PIERRE, S.D. — Weekly unemployment claims for the week ending Saturday, April 11, were down by 1,986 from the prior week in South Dakota.
From April 5 to April 11, a total of 6,152 claims were filed with the state Department of Labor and Regulation, according to a news release.
“Unemployment claimants who have been placed on a temporary layoff related to COVID-19 must return to work if they are called back to remain eligible for benefits,” said state Labor and Regulation Secretary Marcia Hultman in the release. “However, if a claimant is called back but only working reduced hours, they may continue to file a weekly request for payment to possibly receive a partial benefit.”
Unemployment claims for the week ending April 11 were down nationally as well. According to the U.S. Department of Labor and Regulation, 5.245 million claims were made, a decrease of 1.37 claims from the previous week.
The four straight weeks of eye-popping new jobless claims is a bad sign for the South Dakota economy, which usually sees about 150 such filings a week, said Gov. Kristi Noem on Thursday, April 16.
She warned to expect another spike of initial unemployment filings next week, once the pandemic unemployment application opens to self-employed, independent contractors, gig workers and those who lost their job due to the coronavirus.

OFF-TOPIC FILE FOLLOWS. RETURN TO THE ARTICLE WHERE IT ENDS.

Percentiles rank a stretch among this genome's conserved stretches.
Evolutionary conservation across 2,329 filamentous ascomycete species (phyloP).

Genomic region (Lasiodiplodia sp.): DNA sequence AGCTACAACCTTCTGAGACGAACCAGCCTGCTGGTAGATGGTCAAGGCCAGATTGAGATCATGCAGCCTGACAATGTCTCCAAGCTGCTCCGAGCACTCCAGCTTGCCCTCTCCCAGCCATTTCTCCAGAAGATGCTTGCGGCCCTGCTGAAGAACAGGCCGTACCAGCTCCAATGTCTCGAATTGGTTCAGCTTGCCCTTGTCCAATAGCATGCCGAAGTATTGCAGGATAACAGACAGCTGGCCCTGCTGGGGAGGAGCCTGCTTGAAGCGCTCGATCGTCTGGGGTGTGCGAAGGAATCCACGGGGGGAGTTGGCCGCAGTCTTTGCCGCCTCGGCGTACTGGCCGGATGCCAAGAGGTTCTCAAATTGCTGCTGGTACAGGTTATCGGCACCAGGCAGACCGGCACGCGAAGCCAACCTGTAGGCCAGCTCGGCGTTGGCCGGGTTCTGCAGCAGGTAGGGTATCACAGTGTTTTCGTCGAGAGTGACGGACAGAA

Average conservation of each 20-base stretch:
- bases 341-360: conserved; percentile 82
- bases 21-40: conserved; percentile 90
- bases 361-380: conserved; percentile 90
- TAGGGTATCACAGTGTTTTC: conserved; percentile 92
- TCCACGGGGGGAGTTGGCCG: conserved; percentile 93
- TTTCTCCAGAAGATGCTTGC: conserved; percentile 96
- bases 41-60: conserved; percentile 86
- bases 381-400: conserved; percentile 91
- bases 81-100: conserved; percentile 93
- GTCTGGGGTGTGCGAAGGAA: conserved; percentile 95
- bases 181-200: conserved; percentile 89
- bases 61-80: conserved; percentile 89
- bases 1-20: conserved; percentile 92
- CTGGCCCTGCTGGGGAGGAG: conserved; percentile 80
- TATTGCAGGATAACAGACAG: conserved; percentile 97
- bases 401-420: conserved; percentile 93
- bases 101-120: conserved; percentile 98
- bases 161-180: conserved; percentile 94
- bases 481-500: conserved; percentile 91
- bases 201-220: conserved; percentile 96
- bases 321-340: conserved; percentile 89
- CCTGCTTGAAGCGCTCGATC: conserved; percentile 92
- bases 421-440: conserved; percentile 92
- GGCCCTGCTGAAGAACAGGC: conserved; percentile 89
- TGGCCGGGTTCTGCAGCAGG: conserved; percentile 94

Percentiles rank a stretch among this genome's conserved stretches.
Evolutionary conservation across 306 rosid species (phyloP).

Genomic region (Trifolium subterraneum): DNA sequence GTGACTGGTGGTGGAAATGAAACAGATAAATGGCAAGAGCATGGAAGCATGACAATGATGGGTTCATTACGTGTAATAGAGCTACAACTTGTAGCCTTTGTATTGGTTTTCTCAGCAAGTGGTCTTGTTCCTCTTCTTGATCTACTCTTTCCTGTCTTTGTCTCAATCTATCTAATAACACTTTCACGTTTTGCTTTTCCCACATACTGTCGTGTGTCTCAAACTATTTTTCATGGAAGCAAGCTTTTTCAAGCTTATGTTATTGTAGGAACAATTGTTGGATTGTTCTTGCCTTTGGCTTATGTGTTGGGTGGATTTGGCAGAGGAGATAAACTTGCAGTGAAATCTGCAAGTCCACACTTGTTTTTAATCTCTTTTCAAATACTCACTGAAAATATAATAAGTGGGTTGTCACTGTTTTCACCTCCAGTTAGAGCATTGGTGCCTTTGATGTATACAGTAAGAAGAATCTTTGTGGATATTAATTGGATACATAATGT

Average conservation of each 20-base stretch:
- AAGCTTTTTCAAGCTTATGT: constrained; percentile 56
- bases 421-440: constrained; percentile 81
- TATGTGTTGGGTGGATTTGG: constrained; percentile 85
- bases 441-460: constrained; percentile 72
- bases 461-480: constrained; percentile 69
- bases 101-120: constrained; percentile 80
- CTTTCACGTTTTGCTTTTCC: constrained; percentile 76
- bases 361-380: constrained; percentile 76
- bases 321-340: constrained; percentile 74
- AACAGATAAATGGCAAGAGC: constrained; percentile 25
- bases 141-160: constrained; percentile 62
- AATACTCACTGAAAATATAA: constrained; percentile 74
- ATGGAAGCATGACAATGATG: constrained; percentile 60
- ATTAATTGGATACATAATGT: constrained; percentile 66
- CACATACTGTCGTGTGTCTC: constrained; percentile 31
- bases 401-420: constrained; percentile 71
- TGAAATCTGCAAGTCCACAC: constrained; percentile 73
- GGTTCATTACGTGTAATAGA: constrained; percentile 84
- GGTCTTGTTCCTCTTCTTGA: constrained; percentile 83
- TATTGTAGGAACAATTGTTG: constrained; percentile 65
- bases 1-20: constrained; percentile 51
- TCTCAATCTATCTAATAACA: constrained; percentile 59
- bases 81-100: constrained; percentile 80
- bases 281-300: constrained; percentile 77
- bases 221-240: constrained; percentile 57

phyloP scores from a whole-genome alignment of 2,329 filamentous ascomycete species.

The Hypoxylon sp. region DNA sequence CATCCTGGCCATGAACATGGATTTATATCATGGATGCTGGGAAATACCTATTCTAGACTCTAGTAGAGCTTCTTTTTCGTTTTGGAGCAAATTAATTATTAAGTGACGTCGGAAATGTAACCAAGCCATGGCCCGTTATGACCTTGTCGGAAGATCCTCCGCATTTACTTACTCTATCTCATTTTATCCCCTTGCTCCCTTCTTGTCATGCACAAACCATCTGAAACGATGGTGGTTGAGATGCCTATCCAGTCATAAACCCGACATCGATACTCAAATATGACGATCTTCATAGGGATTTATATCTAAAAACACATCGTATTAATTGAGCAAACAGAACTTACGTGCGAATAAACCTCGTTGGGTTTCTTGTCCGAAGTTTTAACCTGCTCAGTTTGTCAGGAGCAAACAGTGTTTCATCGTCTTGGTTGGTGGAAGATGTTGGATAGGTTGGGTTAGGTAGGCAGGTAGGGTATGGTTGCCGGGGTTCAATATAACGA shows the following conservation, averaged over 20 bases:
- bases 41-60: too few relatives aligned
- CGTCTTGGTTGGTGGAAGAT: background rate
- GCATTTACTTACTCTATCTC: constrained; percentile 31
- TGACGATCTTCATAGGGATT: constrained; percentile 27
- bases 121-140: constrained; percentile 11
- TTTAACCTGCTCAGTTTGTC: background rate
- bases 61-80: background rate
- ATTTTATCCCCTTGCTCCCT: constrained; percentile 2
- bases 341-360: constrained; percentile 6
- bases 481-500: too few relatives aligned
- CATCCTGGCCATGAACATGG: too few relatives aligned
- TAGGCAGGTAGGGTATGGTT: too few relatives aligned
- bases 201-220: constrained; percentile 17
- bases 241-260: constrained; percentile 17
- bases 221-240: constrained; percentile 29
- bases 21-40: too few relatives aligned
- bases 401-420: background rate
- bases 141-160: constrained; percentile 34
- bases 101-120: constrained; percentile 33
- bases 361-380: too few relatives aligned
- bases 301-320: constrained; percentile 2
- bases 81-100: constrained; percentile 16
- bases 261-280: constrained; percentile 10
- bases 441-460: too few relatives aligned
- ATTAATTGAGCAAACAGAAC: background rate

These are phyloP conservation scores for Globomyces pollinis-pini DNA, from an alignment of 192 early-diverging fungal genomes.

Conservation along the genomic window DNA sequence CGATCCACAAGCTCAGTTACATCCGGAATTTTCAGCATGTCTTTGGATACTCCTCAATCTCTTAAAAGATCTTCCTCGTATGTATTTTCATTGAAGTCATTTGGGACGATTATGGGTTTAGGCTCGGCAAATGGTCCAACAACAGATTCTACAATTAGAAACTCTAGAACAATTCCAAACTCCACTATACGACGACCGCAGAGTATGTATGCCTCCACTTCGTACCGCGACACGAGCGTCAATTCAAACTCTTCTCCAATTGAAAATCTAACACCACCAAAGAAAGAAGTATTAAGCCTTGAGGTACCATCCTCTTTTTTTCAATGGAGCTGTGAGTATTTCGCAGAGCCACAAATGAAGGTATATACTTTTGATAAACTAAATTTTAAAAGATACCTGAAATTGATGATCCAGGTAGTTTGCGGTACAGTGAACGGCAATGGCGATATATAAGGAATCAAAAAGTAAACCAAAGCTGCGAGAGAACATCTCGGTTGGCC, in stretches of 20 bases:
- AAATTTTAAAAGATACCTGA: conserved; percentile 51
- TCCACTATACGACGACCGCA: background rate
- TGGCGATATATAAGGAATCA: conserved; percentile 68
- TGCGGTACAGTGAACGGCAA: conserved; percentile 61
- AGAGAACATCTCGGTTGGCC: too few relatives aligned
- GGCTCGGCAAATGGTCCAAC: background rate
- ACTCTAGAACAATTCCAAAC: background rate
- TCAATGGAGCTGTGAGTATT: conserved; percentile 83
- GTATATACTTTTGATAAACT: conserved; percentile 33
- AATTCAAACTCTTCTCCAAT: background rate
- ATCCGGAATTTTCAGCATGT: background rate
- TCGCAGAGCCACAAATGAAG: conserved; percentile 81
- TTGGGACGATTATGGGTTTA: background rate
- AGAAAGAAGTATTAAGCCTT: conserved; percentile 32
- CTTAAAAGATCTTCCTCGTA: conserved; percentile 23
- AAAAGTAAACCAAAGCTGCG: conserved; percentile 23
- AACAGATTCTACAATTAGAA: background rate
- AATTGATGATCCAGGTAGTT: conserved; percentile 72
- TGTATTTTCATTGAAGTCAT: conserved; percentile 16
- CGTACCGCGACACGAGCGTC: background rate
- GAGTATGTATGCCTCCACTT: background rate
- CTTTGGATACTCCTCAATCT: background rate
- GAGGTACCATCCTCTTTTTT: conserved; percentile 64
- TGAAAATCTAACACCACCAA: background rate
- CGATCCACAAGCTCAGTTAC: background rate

“We’re setting some unfortunate records here,” she said. “To see thousands in a week now is alarming, and I want to warn you, next week will be even worse.”
Noem also warned South Dakotans should brace for the state budget taking big hits from reduced sales tax and video lottery revenue, with initial information pointing to declines of between 20 to 30 percent.
“Other industries have been completely hollowed out,” she said. “We haven’t begun to evaluate what that is, because those reports haven't been filed yet.”
Noem said she expects to have a “pretty clear picture” of the scope of the economic damage in the first week of May as reports are finalized. The reports will tee up a special session of the state Legislature, likely in June, so lawmakers can rework the state’s budget to fit an economy throttled by the coronavirus pandemic, she said.